The 'at risk' rule applies where an R&D entity received, or could reasonably be expected to receive, consideration when it incurs the expenditure. Although the JobKeeper payments are received after the wage expenditure is incurred, an entitlement to JobKeeper exists when the conditions are satisfied. Therefore, when it incurs expenditure to satisfy the wage condition an R&D entity can reasonably be expected to receive JobKeeper (assuming the other criteria for JobKeeper eligibility are satisfied).

We have considered the alternative arguments submitted to the ATO but consider that the view expressed in the final Determination is the appropriate interpretation of section 355-405.

7 JobKeeper payments are considered 'government grants' and accounted for under International Accounting Standard (IAS) 20 Accounting for Government Grants and Disclosure of Government Assistance because they are being provided by the government in return for compliance with conditions relating to the operating activities of the entity.

Australian Accounting Standards Board (AASB) 1058 Income of Not-for-Profit Entities, relating to the accounting treatment of grants, does not provide an option to offset a government grant against an expense. JobKeeper payments must be presented in financial statements as 'other income'.

The accounting treatment of JobKeeper payments for financial reporting purposes does not determine whether they are 'consideration' for the purposes of applying section 355-405.
8 The purpose of the JobKeeper payment is not to fund R&D activities. Its purpose is to generate employment and support businesses whose turnover has declined. Although the revenue replaced by the JobKeeper payment may have been used to fund R&D activities, this does not make the JobKeeper payment directly related to R&D activities.

The 'at risk' rule is only intended to apply for JobKeeper payments where the business applies retrospectively and knowing that the R&D staff have been conducting R&D activities. In that instance, it is fair to say that the JobKeeper payment is applied to R&D activities retrospectively and it could be deemed as being not at risk.

The subjective intention of the party providing 'consideration' is not an element of section 355-405. It does not need to be established whether a payer intended to provide consideration in relation to R&D activities, as illustrated by the fact the consideration only needs to be 'a direct or indirect result of the expenditure being incurred'.

It does not need to be established that the consideration has 'been used to fund R&D activities' to satisfy the requirements in section 355-405. The test focuses on the nexus between the consideration and the R&D expenditure, not between consideration for R&D activities.

The requisite question is not whether expenditure has been incurred because an entity received, or reasonably expected to receive, consideration. The tests in section 355-405 require determining whether consideration is received, or reasonably expected, as a direct or indirect result of the expenditure being incurred.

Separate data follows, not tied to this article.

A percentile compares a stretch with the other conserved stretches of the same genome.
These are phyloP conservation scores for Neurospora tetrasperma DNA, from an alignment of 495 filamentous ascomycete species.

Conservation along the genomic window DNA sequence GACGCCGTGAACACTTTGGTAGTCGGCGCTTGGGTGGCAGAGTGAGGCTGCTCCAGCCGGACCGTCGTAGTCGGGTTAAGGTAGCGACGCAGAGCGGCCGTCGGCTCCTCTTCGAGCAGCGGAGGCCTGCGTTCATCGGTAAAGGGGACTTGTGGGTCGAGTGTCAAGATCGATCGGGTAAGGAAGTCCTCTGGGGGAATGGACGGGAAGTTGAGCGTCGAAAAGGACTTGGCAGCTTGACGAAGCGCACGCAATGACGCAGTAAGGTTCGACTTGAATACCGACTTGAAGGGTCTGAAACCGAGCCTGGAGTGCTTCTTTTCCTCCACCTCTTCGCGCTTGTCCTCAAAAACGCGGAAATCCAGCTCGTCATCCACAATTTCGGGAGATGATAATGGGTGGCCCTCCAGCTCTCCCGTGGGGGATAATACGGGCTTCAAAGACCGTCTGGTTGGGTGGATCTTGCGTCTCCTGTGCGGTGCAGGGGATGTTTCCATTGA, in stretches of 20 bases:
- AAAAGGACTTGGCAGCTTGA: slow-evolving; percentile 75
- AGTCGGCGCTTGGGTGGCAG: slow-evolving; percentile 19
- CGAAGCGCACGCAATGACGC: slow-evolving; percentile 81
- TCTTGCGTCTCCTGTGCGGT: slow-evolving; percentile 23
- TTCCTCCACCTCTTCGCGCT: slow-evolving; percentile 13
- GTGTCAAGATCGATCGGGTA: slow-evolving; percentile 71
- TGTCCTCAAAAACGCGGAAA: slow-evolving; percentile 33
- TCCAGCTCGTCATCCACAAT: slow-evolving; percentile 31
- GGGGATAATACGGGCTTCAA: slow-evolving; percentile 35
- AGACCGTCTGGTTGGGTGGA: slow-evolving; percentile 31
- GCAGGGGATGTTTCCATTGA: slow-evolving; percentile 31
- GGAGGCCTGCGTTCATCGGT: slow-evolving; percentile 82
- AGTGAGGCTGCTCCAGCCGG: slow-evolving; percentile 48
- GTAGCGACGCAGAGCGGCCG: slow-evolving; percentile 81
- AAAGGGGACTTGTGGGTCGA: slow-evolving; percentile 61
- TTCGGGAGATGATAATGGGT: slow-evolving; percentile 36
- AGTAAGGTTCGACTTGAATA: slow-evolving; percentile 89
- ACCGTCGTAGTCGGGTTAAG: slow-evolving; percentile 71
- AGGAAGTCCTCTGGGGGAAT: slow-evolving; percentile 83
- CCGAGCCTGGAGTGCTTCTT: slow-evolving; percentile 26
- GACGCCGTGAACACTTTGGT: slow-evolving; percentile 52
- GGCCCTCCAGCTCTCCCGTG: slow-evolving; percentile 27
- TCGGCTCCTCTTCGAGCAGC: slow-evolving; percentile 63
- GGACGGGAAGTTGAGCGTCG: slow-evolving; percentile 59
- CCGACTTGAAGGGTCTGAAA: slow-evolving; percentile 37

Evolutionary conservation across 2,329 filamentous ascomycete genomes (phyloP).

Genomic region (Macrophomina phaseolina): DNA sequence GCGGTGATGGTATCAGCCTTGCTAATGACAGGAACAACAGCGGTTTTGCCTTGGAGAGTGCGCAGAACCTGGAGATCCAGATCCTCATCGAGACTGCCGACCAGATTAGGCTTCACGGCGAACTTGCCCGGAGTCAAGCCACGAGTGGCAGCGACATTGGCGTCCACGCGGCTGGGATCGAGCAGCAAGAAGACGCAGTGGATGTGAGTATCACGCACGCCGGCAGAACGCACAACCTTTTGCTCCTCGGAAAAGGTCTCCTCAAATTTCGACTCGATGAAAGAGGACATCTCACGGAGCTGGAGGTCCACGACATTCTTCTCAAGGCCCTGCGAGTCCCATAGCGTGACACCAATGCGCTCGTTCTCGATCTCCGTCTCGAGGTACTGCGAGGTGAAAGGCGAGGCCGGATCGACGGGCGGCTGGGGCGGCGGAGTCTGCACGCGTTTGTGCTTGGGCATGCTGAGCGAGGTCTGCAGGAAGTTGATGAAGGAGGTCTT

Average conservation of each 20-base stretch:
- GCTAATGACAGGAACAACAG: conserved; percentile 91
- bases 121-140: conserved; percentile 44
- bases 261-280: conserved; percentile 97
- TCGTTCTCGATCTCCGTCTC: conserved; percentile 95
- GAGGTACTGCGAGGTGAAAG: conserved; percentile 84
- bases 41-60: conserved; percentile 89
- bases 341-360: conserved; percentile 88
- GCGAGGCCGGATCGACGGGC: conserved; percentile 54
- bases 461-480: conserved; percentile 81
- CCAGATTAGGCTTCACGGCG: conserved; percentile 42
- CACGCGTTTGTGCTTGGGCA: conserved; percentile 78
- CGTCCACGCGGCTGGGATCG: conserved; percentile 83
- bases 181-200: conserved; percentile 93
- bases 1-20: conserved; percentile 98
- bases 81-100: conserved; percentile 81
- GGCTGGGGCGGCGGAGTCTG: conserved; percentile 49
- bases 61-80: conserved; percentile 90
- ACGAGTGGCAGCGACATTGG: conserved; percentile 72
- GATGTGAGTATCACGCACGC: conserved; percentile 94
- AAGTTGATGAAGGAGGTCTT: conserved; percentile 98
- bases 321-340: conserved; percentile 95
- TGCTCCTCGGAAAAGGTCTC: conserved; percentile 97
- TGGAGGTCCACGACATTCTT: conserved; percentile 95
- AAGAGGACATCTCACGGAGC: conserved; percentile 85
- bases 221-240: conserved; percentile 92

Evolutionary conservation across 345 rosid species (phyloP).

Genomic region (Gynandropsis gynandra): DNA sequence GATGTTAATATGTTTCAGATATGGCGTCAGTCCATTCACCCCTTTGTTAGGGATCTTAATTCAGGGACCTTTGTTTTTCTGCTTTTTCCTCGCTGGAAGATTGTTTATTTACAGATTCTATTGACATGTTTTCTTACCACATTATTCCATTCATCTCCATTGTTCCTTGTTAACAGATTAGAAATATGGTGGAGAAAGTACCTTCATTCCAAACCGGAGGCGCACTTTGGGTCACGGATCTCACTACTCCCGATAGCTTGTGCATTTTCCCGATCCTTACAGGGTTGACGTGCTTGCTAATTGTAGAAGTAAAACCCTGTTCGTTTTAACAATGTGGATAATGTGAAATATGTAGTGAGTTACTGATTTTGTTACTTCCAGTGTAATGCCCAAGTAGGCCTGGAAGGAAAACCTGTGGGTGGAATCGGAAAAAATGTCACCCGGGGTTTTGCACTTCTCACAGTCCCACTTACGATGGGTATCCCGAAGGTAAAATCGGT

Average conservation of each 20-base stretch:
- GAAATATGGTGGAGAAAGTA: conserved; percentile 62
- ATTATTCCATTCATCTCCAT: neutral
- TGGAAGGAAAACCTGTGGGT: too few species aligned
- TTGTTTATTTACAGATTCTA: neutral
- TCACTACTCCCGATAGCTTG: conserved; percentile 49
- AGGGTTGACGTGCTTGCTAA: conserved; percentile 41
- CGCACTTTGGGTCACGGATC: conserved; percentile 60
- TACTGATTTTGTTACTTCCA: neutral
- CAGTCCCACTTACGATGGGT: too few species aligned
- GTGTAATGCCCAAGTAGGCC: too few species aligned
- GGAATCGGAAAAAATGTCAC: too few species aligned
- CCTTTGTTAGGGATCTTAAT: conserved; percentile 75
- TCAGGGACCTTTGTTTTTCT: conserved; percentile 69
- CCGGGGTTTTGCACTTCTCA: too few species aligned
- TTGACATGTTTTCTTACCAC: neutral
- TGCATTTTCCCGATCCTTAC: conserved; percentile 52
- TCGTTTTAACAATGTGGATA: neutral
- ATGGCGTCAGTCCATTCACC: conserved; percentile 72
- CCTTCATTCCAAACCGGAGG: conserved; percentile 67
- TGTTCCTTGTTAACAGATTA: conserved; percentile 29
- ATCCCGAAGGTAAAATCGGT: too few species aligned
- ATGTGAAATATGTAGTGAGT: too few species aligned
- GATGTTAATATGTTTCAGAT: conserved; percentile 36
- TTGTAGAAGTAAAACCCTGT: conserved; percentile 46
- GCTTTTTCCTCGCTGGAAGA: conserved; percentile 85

9 The term 'consideration' should be interpreted as a reference to a guaranteed or recoverable sum.

The 'at risk' rule was introduced in response to tax effective syndicate arrangements devised in connection with R&D. The EM makes it clear that the 'expenditure not at risk' provision in section 355-405 is one of four integrity rules.

The only examples of the operation of this provision in both the EM and on the ATO website are about scenarios involving contractual arrangements to provide a guaranteed return; that is, where there is an agreement involving mutual promises bound together by the glue that is 'consideration' at law.

Paragraph 3.164 of the EM explains the policy intent and rationale of the provision as follows:

Expenditure that is not at risk (for example, if there is guaranteed return under a financing arrangement or an indemnity) is not eligible for a notional R&D deduction but the ordinary deduction rules may apply. [Schedule 1, item 1, section 355-405].

To interpret the 'at risk' integrity rule as being triggered by the JobKeeper payments defies good sense, logic and the policy intent.

In the case of the JobKeeper program, the only entity who receives a guarantee of performance is the Australian Government; that is, they obtain assurance that the wage condition is met before a claimant business can be eligible. However, there is no guaranteed return for the business in any way, and certainly not of the kind contemplated by the 'at risk' provision.

The interpretation is inconsistent with the original policy of the R&D scheme and the previous ATO view in ATO Interpretative Decision ATO ID 2009/107 R&D tax concession: is a company 'not at risk' if it can expect to recover its R&D expenditure because of the good technical prospects of its activities (rather than merely because of the terms of the relevant arrangement)? In that ATO ID, it was stated that the Commissioner would consider the features of the relationship between the parties involved in the arrangements under which the expenditure is incurred, which can extend to any combination of formal contracts, side-arrangements, informal understandings, options and the like.